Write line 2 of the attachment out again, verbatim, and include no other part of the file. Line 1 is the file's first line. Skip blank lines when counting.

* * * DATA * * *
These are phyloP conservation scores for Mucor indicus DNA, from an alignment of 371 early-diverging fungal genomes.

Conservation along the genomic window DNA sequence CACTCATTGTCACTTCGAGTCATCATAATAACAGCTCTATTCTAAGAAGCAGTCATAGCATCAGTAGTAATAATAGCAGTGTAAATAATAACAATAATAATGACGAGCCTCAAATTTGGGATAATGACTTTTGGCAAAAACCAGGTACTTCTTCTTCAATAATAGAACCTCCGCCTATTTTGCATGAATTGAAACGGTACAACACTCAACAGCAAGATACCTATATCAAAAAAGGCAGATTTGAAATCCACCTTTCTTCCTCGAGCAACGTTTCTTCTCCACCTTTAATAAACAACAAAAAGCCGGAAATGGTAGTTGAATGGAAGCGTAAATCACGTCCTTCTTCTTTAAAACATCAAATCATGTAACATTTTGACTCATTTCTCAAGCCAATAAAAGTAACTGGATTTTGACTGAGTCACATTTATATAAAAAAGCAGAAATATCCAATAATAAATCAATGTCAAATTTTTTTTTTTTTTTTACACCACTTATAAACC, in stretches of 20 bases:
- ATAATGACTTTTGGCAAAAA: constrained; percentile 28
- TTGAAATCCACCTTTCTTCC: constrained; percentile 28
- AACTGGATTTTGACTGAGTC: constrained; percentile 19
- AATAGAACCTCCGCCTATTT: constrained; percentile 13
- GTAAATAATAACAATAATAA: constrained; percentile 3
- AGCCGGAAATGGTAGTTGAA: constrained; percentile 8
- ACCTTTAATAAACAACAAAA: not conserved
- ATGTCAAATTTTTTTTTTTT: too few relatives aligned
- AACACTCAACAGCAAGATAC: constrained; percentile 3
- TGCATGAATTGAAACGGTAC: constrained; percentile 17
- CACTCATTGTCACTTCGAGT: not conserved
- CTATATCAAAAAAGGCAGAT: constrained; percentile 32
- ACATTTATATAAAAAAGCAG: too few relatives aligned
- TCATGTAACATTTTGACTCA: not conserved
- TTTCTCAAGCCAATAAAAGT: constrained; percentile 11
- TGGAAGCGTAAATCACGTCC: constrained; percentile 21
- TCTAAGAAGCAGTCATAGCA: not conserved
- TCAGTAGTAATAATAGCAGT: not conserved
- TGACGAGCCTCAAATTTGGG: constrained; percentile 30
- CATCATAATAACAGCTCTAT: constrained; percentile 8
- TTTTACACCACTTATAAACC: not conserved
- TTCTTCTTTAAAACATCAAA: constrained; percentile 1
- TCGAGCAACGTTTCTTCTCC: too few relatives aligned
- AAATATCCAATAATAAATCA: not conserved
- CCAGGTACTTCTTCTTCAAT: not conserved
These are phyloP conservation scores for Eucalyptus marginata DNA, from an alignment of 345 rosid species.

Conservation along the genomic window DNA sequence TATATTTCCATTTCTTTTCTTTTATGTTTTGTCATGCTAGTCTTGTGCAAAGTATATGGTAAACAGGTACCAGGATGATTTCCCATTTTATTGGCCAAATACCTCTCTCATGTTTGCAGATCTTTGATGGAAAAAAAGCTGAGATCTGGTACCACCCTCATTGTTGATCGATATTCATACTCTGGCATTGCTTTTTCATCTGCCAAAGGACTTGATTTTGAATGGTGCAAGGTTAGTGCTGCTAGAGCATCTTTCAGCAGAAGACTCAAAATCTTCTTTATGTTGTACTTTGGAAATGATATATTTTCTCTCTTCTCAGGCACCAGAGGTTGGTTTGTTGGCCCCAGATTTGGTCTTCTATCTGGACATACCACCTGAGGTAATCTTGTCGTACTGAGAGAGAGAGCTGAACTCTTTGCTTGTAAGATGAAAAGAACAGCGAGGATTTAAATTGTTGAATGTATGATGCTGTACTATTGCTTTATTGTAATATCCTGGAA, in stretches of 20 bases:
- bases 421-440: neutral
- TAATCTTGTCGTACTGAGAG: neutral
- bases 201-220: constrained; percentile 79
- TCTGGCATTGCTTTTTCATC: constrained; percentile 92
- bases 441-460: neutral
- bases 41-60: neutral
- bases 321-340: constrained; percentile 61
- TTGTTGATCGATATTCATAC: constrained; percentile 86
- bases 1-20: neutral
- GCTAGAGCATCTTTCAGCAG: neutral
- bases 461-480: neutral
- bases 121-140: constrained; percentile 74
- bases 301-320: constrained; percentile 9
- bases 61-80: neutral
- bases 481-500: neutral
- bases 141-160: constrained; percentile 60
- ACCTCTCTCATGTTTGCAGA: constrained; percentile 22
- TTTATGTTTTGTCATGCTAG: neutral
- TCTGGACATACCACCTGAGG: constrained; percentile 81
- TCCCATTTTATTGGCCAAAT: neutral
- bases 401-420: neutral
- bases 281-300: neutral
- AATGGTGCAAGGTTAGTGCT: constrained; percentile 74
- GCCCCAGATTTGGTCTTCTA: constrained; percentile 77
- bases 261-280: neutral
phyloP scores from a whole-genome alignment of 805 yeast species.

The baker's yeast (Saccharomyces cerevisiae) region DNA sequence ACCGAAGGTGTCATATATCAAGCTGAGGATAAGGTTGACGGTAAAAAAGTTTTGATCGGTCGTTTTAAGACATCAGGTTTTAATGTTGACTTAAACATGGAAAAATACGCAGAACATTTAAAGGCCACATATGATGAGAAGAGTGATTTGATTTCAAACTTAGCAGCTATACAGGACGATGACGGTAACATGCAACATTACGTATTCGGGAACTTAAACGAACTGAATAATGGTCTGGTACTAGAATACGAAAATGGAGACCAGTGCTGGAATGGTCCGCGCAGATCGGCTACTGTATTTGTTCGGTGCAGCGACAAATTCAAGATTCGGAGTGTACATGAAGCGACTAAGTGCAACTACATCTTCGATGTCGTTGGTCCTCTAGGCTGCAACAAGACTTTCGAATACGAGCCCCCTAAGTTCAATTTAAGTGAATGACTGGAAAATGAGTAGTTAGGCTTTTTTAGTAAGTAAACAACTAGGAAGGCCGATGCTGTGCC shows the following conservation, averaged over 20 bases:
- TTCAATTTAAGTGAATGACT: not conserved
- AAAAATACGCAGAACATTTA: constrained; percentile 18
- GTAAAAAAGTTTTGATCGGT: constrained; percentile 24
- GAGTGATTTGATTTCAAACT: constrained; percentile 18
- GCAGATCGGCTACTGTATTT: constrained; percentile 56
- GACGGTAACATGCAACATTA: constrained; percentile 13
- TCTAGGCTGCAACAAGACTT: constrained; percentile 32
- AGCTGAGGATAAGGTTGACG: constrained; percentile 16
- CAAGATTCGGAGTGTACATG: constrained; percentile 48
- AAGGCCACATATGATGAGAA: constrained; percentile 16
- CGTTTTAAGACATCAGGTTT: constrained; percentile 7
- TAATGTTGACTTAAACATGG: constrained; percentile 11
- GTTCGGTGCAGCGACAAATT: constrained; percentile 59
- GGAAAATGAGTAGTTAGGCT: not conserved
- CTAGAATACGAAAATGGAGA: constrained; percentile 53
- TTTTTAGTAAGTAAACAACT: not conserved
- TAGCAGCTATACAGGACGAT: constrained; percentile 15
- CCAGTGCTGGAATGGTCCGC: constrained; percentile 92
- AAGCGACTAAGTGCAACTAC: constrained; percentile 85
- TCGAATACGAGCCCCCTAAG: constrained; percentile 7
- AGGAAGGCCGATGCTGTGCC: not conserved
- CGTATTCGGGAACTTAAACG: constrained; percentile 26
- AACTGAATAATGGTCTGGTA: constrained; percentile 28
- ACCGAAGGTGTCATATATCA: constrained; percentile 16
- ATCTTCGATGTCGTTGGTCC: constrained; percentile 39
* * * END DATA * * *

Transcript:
Conservation along the genomic window DNA sequence CACTCATTGTCACTTCGAGTCATCATAATAACAGCTCTATTCTAAGAAGCAGTCATAGCATCAGTAGTAATAATAGCAGTGTAAATAATAACAATAATAATGACGAGCCTCAAATTTGGGATAATGACTTTTGGCAAAAACCAGGTACTTCTTCTTCAATAATAGAACCTCCGCCTATTTTGCATGAATTGAAACGGTACAACACTCAACAGCAAGATACCTATATCAAAAAAGGCAGATTTGAAATCCACCTTTCTTCCTCGAGCAACGTTTCTTCTCCACCTTTAATAAACAACAAAAAGCCGGAAATGGTAGTTGAATGGAAGCGTAAATCACGTCCTTCTTCTTTAAAACATCAAATCATGTAACATTTTGACTCATTTCTCAAGCCAATAAAAGTAACTGGATTTTGACTGAGTCACATTTATATAAAAAAGCAGAAATATCCAATAATAAATCAATGTCAAATTTTTTTTTTTTTTTTACACCACTTATAAACC, in stretches of 20 bases: